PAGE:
Over the past few months, developers at Mozilla Corporation have engaged in the final stages of the software development cycle for the next major release of the organization's highly-acclaimed browser, Mozilla Firefox.
The company recently released Firefox 4.0 Beta 5, which includes a more streamlined interface (think Google Chrome), GPGPU acceleration toggle options, and a new Audio Data API that exposes raw audio data in the browser by making use of HTML5 standards. The latest beta release also includes the highly-anticipated Firefox Sync feature by default for synchronization of bookmarks, history, passwords and open tabs between multiple devices (including iPod, iPhone and iPad).
For Windows 7 users, Direct2D Hardware Acceleration is now enabled by default, whereas in Firefox 4.0 Beta 4 it had to be enabled through a command line switch. Mozilla has also been hard at work on a new feature introduced in Beta 5 known as the HSTS Security Protocol, which allows sites to insist that they only be loaded in the browser over SSL. This security mechanism increases the chance of a secure connection between client and server and ensures an extra protection safeguard for confidential information transactions.
Firefox 4.0 Beta 5 also addresses 637 new bugs since the previous release, all of which are listed on the Bug List webpage. Mozilla has publicly announced that a stable version of Firefox 4 should be ready for mass availability by November 2010. Until then, it is the responsibility of Mozilla's loyal user base to continue testing for stability issues, rendering anomalies and security holes, and to provide honest feedback in terms of the new UI layout, feature list and overall software package.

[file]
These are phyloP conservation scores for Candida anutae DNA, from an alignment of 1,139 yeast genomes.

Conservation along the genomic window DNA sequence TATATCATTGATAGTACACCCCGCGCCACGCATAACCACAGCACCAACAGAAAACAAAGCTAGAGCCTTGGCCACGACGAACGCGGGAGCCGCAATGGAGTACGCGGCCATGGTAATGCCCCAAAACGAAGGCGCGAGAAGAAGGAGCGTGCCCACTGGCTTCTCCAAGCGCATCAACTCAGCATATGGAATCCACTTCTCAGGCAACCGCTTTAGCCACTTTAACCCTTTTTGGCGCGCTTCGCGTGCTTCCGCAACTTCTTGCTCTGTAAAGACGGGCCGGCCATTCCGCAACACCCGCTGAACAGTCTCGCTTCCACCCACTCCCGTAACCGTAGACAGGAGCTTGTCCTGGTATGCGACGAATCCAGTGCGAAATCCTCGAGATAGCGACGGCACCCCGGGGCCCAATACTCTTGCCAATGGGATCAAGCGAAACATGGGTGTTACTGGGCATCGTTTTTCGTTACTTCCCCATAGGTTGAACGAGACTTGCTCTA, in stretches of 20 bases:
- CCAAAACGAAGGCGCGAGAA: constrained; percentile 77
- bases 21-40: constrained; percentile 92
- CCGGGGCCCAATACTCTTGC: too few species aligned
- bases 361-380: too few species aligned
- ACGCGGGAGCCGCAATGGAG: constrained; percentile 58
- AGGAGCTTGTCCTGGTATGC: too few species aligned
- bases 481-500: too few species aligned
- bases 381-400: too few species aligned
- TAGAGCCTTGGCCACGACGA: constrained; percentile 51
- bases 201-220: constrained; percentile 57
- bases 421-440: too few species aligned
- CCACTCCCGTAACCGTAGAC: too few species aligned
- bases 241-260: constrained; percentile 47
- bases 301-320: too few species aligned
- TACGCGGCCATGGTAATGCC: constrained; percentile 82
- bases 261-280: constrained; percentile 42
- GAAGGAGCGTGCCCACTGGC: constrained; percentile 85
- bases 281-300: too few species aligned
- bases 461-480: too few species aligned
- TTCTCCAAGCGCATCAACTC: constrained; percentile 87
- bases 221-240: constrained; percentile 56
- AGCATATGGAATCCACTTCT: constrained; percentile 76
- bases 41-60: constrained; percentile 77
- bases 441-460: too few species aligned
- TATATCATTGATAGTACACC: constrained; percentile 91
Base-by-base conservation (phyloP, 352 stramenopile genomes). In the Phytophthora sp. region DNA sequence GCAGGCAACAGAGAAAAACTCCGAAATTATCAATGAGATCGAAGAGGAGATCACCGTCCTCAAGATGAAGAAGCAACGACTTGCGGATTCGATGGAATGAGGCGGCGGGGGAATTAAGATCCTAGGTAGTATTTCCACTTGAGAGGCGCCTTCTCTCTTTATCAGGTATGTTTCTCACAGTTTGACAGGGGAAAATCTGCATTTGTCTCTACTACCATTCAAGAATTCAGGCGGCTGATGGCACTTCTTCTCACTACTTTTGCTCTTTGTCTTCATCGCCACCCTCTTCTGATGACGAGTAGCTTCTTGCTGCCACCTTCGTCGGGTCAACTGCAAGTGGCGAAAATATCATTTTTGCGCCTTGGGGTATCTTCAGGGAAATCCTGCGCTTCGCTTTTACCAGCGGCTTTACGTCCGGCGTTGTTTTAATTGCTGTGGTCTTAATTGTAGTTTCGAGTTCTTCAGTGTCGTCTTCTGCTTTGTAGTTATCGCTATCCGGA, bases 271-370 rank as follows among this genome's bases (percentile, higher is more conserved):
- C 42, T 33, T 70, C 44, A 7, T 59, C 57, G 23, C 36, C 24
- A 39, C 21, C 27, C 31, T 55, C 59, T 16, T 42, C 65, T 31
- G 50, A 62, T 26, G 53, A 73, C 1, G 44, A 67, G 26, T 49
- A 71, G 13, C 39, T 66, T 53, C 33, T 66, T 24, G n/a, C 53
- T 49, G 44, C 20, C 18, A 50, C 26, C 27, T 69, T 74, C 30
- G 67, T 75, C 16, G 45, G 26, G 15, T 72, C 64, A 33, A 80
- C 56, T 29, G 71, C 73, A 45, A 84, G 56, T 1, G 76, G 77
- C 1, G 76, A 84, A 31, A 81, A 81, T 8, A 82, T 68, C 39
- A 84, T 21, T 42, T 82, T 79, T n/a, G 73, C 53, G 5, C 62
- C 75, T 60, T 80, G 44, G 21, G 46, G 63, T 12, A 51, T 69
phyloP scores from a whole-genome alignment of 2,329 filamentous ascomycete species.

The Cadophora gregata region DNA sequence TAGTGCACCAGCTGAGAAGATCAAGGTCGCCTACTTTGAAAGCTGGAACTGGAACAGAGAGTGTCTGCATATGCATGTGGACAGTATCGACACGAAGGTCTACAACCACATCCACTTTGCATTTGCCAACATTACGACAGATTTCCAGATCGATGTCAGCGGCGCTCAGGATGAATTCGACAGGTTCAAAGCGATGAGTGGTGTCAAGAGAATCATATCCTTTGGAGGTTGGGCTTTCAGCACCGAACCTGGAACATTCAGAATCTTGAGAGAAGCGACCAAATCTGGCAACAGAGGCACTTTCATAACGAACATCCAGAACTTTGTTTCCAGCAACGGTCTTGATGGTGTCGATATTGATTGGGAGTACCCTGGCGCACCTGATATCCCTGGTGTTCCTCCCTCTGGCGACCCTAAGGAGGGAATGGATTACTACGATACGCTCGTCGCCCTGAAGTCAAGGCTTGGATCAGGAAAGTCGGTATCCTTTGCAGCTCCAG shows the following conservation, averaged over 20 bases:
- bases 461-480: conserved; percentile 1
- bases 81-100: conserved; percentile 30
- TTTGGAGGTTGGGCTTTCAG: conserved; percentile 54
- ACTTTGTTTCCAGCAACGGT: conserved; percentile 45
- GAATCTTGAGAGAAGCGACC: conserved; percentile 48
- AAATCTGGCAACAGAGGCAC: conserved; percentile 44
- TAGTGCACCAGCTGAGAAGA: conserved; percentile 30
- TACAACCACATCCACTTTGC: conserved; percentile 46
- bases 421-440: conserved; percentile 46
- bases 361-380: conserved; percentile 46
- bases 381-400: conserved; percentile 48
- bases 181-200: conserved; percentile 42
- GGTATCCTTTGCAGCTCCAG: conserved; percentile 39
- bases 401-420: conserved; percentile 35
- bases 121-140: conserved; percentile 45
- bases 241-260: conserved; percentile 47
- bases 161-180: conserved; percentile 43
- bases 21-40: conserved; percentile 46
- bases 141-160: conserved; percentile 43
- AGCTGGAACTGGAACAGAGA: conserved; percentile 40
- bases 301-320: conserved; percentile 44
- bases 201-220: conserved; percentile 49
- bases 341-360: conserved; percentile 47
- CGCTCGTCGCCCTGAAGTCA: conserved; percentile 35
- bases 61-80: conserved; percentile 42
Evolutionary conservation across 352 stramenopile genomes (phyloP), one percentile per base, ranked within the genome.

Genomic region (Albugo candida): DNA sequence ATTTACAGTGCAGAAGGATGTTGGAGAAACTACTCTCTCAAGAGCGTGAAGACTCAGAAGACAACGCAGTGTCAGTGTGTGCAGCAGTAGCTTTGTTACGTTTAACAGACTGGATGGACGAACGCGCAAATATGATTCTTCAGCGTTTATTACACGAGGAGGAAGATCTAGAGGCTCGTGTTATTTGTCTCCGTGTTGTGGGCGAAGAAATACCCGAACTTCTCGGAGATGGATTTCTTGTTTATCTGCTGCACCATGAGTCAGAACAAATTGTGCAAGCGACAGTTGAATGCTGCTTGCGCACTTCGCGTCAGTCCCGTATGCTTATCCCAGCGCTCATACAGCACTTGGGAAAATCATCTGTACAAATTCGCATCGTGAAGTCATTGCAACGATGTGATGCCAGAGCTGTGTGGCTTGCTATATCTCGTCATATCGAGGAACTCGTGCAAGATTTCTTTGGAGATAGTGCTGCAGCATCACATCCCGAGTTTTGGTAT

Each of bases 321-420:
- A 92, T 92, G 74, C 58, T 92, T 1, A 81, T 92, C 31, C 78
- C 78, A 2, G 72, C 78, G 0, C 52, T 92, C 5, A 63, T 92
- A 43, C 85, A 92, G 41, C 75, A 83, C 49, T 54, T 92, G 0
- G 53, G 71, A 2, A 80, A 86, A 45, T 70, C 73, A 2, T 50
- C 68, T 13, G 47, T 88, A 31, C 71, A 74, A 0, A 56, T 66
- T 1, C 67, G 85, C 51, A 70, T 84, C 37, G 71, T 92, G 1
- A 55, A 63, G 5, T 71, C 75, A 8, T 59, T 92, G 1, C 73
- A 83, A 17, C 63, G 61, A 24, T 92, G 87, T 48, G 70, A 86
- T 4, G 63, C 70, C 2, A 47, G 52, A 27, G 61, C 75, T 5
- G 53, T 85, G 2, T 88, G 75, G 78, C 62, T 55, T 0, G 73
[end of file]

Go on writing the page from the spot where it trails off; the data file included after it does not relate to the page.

We were able to test Firefox 4.0 Beta 5 performance on a 13-inch Macbook running OS X 10.6.4 with an Intel Core 2 Duo 1.83GHz CPU and 2GB DDR2 667MHz memory. Unfortunately, the browser is doing worse than it has in previous benchmarks, and it still faces a tough uphill performance challenge in order to catch up to the likes of Google Chrome 6 Beta and Safari 5.0.2.
Futuremark Peacekeeper browser benchmark on a 13-inch MacBook
Update: We recently ran another Futuremark Peacekeeper browser benchmark comparison on a high-end PC running Windows 7 Ultimate x64 with an Intel Core i7 860 at 3.80GHz, an EVGA P55 SLI FTW motherboard and 4GB of DDR3 1600MHz CL7 memory. According to the results, which were tested twice for each browser, Opera 10.61 scores highest in the pack at the 11,100 point range, Google Chrome 7 Dev comes in second at the 10,300 point range, Safari 5.0.2 comes in third at 6,080 points, Firefox 4.0 Beta 5 comes in fourth at 5,962 points, and Internet Explorer 9.0 Preview indubitably comes in last at 3,310 points.
Futuremark Peacekeeper browser benchmark on an Intel P55-based Windows 7 PC
Firefox 4.0 Beta 5 is available in 39 languages and can be downloaded here.